|کد مقاله||کد نشریه||سال انتشار||مقاله انگلیسی||ترجمه فارسی||نسخه تمام متن|
|356056||1435107||2015||9 صفحه PDF||سفارش دهید||دانلود رایگان|
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• Primary schools designed for the poorest remain inadequate for the numbers enrolled, and for the basic needs and functions of today’s classrooms. The key issue being overcrowding in classrooms.
• This is largely due to the use of outdated international design standards for classroom design. This is further affected by poor provision of basic services such as: electricity, drinking water, sanitation, and limited or no ICT/library facilities.
• Strategies for improved school design are suggested, using the evaluation of the recently completed EdQual research project school case studies, and also recent international examples.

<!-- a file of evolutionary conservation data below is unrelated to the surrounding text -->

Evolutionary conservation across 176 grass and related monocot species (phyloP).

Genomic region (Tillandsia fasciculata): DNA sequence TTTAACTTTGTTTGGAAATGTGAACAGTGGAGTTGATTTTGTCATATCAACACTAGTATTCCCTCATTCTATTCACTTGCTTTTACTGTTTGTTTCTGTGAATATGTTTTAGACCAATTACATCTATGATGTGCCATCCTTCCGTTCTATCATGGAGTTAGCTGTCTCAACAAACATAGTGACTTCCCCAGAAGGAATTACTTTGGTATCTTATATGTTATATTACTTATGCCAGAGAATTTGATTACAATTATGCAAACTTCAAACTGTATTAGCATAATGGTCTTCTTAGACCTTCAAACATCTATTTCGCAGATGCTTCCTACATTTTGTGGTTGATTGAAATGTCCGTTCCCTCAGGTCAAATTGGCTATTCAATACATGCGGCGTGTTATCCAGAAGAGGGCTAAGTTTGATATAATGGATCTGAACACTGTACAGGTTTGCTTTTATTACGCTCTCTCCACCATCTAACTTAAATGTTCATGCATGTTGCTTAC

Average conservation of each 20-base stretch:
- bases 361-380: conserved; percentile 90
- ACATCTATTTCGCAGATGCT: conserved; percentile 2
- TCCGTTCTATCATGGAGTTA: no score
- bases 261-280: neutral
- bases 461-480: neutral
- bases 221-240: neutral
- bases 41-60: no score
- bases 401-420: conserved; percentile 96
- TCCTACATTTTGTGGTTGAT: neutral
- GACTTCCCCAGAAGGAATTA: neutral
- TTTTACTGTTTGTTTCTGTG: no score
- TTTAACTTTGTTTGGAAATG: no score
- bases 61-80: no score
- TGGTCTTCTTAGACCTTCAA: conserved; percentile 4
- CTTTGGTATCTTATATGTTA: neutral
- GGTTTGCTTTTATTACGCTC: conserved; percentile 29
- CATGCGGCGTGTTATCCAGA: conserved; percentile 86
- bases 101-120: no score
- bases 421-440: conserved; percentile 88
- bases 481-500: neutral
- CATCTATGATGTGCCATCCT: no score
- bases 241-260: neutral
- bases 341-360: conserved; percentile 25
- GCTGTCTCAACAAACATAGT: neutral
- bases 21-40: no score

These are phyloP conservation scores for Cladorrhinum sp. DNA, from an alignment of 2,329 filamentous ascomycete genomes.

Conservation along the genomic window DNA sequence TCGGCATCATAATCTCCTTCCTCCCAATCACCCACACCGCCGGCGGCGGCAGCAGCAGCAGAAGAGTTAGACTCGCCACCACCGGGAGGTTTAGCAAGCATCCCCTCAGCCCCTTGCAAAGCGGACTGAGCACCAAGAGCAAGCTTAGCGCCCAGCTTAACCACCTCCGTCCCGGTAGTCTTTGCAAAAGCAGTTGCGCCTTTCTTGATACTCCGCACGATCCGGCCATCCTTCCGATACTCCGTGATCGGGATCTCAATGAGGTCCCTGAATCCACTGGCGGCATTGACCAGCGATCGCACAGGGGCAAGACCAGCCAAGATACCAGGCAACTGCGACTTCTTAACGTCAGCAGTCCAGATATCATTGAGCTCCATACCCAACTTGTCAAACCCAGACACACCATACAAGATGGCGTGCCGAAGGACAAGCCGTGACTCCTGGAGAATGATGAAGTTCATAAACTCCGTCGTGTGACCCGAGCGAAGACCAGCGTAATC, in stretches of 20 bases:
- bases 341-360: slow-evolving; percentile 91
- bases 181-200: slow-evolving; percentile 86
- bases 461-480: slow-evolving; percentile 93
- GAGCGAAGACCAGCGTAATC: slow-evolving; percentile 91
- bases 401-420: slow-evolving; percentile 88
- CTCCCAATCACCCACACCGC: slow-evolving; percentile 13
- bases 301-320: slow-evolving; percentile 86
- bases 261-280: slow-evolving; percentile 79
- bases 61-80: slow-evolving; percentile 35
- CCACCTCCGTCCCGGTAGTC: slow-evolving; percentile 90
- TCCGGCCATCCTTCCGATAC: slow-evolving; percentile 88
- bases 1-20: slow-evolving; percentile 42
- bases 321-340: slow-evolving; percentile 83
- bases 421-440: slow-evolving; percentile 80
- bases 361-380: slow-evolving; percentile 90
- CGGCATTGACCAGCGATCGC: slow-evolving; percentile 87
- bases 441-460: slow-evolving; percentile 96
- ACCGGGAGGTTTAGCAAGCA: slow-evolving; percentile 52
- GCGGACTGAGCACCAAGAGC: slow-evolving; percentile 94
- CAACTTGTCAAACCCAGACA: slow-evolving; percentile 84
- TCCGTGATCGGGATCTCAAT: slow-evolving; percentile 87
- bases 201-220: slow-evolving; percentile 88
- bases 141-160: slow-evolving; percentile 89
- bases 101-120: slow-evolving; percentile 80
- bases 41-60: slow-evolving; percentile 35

• It concludes that schools designed with adequate access to infrastructure and basic ICT-library facilities, can become ‘hubs’ for development; providing local assets that can be shared by their communities.
Universal access to primary schools is a key millennium development goal, still proving difficult to deliver in low-income countries. Schools designed for the poorest remain inadequate for the numbers enrolled, and for the basic needs and functions of today’s classrooms. The key issue is overcrowding; classrooms designed for forty regularly accommodate more than sixty due to the use of outdated international classroom design standards. These schools also have poor access to infrastructure; electricity, drinking water, sanitation, and ICT/library spaces. This paper highlights these issues and suggests strategies for improved school design through the evaluation the EdQual research project school case studies, the author was involved with, and also recent international examples It is argued that schools designed considering these issues, can become ‘hubs’ for development; providing local assets that can be shared by their communities.
Journal: International Journal of Educational Development - Volume 44, September 2015, Pages 56–64